A becomes an before a vowel or before h mute for the sake of euphony or agreeable sound to the ear. An apple, an orange, an heir, an honor, etc. STYLE It is the object of every writer to put his thoughts into as effective f... Read more of A OR AN at Speaking Writing.comInformational Site Network Informational
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The late Dr. Henry Thayer, founder of Thayer's Laboratory in Cambridge,
was walking along a street one winter morning. The sidewalk was sheeted
with ice and the doctor was making his way carefully, as was also a
woman going in the opposite direction. In seeking to avoid each other,
both slipped and they came down in a heap. The polite doctor was
overwhelmed and his embarrassment paralyzed his speech, but the woman
was equal to the occasion.

"Doctor, if you will be kind enough to rise and pick out your legs, I
will take what remains," she said cheerfully.


"Help! Help!" cried an Italian laborer near the mud flats of the Harlem
river.

"What's the matter there?" came a voice from the construction shanty.

"Queek! Bringa da shov'! Bringa da peek! Giovanni's stuck in da mud."

"How far in?"

"Up to hees knees."

"Oh, let him walk out."

"No, no! He no canna walk! He wronga end up!"


There once was a lady from Guam,
Who said, "Now the sea is so calm
I will swim, for a lark";
But she met with a shark.
Let us now sing the ninetieth psalm.


BRICKLAYER (to mate, who had just had a hodful of bricks fall on his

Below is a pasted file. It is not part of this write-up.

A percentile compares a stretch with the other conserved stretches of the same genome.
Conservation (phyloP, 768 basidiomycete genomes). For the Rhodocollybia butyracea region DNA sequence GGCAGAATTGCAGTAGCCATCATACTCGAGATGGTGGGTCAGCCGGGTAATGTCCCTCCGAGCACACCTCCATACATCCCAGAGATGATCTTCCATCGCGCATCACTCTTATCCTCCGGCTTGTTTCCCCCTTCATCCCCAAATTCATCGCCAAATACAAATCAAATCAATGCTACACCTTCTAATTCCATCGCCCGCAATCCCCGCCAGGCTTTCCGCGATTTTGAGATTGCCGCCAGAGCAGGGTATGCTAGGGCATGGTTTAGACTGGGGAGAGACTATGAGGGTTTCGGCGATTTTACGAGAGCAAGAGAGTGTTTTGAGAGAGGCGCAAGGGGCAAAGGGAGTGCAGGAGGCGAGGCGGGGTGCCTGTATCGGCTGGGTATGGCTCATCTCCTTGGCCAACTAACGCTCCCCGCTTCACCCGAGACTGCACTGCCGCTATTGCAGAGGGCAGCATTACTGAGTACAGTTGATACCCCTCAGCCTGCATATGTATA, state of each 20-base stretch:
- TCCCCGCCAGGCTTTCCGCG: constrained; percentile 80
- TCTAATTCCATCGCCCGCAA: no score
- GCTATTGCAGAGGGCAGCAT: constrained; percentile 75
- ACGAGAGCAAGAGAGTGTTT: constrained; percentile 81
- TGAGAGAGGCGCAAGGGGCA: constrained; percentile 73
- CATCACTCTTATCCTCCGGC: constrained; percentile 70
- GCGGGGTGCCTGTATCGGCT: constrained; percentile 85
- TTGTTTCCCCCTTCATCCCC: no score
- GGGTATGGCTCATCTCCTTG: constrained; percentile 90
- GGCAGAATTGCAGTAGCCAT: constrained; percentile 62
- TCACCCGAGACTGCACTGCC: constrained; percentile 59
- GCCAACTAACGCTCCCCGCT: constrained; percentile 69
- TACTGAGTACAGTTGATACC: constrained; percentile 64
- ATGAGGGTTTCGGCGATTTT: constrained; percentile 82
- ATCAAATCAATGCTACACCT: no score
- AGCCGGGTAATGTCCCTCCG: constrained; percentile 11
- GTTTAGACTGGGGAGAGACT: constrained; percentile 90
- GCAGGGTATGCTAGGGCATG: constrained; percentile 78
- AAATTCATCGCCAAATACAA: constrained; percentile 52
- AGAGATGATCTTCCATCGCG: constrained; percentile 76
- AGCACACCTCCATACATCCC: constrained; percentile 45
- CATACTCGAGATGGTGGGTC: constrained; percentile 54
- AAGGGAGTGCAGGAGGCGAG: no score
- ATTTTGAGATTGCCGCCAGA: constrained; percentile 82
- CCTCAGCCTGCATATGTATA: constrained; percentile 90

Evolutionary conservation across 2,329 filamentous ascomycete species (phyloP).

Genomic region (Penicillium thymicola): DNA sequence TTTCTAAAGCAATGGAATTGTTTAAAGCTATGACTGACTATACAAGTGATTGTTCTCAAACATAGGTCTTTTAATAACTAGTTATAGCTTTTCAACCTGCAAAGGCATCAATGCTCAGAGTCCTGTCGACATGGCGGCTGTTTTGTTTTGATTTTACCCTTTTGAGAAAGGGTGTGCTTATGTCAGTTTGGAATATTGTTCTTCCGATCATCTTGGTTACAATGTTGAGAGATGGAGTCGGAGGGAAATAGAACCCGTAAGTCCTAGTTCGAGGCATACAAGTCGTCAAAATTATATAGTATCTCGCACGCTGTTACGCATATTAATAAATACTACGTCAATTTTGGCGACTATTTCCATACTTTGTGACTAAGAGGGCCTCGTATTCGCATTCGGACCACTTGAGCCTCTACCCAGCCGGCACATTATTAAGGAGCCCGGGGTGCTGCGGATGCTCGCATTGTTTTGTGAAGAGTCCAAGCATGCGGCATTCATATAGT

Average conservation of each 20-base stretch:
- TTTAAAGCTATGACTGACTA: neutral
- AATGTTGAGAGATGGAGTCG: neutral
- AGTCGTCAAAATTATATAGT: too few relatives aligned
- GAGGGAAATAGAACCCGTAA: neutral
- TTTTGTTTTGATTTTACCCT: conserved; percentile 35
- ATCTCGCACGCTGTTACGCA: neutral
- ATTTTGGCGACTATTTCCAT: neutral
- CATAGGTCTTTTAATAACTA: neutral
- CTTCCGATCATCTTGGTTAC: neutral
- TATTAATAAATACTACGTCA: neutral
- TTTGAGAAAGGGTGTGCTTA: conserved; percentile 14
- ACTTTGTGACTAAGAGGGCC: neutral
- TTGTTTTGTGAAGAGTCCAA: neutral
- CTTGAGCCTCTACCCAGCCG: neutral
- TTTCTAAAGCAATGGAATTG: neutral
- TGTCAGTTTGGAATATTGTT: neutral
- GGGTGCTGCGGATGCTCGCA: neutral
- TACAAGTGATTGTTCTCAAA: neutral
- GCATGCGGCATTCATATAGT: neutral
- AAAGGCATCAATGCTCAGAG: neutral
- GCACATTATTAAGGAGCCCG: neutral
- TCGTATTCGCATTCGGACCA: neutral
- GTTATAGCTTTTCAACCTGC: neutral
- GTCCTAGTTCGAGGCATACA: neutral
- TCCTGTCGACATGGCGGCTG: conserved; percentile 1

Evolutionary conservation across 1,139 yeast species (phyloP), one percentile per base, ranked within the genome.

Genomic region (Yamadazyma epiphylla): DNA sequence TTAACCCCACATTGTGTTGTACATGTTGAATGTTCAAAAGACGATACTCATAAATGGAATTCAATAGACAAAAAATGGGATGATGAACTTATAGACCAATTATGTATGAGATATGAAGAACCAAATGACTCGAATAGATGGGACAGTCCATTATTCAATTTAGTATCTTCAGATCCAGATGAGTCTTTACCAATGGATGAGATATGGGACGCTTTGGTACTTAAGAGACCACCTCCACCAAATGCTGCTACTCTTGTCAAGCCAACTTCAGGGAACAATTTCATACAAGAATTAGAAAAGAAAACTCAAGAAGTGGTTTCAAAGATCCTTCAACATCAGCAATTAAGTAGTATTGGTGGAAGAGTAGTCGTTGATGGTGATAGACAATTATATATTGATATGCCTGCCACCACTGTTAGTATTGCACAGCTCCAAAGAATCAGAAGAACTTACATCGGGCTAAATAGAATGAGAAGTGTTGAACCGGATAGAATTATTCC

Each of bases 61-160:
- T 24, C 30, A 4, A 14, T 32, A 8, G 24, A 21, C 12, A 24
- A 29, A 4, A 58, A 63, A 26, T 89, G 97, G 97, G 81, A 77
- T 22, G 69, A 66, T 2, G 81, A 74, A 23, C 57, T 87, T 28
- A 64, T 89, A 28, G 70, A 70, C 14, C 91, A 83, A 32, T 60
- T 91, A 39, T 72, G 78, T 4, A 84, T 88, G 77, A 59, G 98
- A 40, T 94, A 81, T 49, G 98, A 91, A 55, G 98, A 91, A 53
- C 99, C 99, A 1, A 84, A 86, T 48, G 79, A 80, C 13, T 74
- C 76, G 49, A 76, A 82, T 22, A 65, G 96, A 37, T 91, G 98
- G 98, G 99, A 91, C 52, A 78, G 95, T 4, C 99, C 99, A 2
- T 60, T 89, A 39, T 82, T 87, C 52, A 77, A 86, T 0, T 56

feet)--"Dropt 'em on yer toe! That's nothin'. Why, I seen a bloke get
killed stone dead, an' 'e never made such a bloomin' fuss as you're
doin'."


A preacher had ordered a load of hay from one of his parishioners. About
noon, the parishioner's little son came to the house crying lustily. On
being asked what the matter was, he said that the load of hay had tipped
over in the street. The preacher, a kindly man, assured the little
fellow that it was nothing serious, and asked him in to dinner.

"Pa wouldn't like it," said the boy.

But the preacher assured him that he would fix it all right with his
father, and urged him to take dinner before going for the hay. After
dinner the boy was asked if he were not glad that he had stayed.

"Pa won't like it," he persisted.

The preacher, unable to understand, asked the boy what made him think
his father would object.

"Why, you see, pa's under the hay," explained the boy.


There was an old Miss from Antrim,
Who looked for the leak with a glim.
Alack and alas!
The cause was the gas.
We will now sing the fifty-fourth hymn.

--_Gilbert K. Chesterton_.


There was a young lady named Hannah,
Who slipped on a peel of banana.
More stars she espied
As she lay on her side
Than are found in the Star Spangled Banner.

A gentleman sprang to assist her;
He picked up her glove and her wrister;
"Did you fall, Ma'am?" he cried;
"Did you think," she replied,
"I sat down for the fun of it, Mister?"


At first laying down, as a fact fundamental,
That nothing with God can be accidental.

--_Longfellow_.





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